They’re growing all stacked-gene cotton, with an emphasis on quality fiber. In 2010 they’re planting Phytogen 375WRF and FiberMax 9160, 9170, 9063 and 1880. “All of those are stacked varieties,” Shawn says.

They’ll grow the Phytogen for seed. “With seed production, we can’t have any volunteer cotton,” Shawn says, “so we have to follow another crop. We have to do everything right to grow seed.”

Weed control is important to their entire crop and they work with a reduced tillage system and the herbicide tolerant varieties. “We cut stalks after harvest to 8 inches to 10 inches tall,” Todd says. “We plant back into the stalks.”

They’re planting sunflowers on about one-fourth their acreage (Tyson also has some grain sorghum) and will plant cotton into sunflower residue. “Stalks keep sand from blowing,” Todd says.

They apply 2, 4-D and Banvel in early spring to control winter weeds. They plant and then spray Paraquat to kill volunteer cotton. They also use some Direx then Roundup over the top, sometimes mixed with Dual around the first of July for residual activity.

“This system helps prevent weed resistance,” Todd says. “We’ve been using this program for three or four years and it works well. Sometimes we may use sweeps to get volunteer cotton. If it weren’t for volunteer cotton we would never till at all.”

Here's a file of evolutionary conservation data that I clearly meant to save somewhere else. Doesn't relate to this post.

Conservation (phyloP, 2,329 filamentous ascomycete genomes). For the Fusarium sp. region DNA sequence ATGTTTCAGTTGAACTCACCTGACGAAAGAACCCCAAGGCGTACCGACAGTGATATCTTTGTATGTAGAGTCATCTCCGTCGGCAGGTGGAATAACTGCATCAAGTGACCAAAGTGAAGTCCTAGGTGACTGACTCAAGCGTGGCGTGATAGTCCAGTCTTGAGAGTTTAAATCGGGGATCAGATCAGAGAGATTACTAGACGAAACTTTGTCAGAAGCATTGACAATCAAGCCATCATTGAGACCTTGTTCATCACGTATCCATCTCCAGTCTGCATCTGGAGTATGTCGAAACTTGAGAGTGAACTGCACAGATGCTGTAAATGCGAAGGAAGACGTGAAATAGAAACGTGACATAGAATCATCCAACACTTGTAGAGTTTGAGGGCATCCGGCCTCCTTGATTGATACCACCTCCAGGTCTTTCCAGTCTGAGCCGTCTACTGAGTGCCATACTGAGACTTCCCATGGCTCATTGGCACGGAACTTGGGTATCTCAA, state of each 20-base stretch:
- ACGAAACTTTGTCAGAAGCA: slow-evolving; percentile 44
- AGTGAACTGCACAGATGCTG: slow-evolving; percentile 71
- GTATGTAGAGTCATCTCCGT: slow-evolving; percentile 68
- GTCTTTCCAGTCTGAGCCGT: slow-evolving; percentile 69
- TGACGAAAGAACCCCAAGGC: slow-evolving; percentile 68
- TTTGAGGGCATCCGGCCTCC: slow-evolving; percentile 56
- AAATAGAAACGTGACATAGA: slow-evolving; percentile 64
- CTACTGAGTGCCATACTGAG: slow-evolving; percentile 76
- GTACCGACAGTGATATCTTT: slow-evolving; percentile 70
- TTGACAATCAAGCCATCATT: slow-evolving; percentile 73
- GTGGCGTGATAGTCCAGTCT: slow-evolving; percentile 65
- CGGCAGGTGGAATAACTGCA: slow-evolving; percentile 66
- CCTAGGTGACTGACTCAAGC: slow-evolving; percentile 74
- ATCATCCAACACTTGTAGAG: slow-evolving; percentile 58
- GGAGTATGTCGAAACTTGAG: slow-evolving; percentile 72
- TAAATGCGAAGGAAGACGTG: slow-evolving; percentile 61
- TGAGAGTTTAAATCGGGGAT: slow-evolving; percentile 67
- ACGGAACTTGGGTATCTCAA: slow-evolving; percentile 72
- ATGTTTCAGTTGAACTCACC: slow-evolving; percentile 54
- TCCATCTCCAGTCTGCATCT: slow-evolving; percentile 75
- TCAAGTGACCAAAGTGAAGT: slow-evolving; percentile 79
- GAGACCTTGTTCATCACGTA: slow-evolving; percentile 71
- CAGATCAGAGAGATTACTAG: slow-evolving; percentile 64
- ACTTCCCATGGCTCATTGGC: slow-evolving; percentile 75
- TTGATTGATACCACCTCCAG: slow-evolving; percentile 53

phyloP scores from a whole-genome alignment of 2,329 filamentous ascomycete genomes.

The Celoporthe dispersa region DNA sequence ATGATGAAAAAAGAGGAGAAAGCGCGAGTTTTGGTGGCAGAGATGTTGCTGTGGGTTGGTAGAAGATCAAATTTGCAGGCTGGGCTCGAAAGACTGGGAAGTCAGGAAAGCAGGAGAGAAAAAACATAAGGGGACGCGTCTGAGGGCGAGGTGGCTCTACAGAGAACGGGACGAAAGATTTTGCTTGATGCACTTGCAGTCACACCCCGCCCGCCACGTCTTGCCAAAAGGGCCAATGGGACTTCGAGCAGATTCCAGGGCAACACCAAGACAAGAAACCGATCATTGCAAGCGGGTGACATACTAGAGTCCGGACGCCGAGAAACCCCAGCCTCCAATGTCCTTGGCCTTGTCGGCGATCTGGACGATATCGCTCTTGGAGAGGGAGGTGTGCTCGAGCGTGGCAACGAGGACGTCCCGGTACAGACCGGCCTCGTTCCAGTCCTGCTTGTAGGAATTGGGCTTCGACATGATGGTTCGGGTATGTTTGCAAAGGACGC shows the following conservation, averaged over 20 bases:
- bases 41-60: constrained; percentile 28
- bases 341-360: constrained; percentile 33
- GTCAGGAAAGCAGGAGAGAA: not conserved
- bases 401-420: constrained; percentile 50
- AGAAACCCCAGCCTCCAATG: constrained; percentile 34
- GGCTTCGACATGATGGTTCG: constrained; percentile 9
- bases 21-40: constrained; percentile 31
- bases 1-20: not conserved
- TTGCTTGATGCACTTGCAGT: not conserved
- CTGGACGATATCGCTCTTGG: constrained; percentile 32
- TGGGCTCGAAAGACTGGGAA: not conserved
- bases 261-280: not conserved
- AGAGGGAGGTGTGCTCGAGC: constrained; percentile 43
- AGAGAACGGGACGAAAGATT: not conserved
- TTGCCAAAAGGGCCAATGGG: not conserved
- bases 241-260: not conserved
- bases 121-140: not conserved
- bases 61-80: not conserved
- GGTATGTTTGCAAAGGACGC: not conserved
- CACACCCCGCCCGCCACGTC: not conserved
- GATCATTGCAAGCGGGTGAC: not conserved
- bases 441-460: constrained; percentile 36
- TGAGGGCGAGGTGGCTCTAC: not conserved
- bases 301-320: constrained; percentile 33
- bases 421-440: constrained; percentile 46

New rotation

Sunflowers have been a good addition to the Knight operation. They’re growing seed sunflowers for oil, on contract with Triumph. “They’ve done really well for us and are easy to grow,” Todd says.

They plant pollinators in early April and the rest of the crop a few weeks later. They typically water into July then switch irrigation to cotton into August. They harvest sunflowers in September.

The rotation is an advantage, too. “We’ve made some of our best cotton behind sunflowers,” Todd says.  “We grow dwarf varieties that take less out of the soil than taller plants. At first we put sunflowers on our weaker land but we’ve moved them to better soils.”

They irrigate 90 percent of their acreage, mostly through pivots but with some subsurface drip systems. “We’ve made our best yields on drip irrigation,” Shawn says, “but we baby the drip a little bit.”

Water supply, for the most part, remains fairly stable. “We’ve declined some but not too bad,” Todd says. “We used a lot last year.”

They had not turned the pivots on by early April and had good planting moisture to get the crop started. Todd says they’ll make one pass across the fields to apply about an inch before planting. “But we have good deep moisture.”

They recently installed a new control system on pivot irrigation. “We control pivots with a computer, through cell phones,” Todd says. GPS coordinates help analyze the system. “It tells us if they break down and we can adjust application rates or cut the system off from a phone.”

“We still need to check it,” Shawn says, “but we know where we need to go first.”

Todd says they discussed the control system for four or five years. “It finally got affordable. And as important as irrigation is, we have to keep it going. It’s one of our biggest expenses, along with seed and fertilizer.”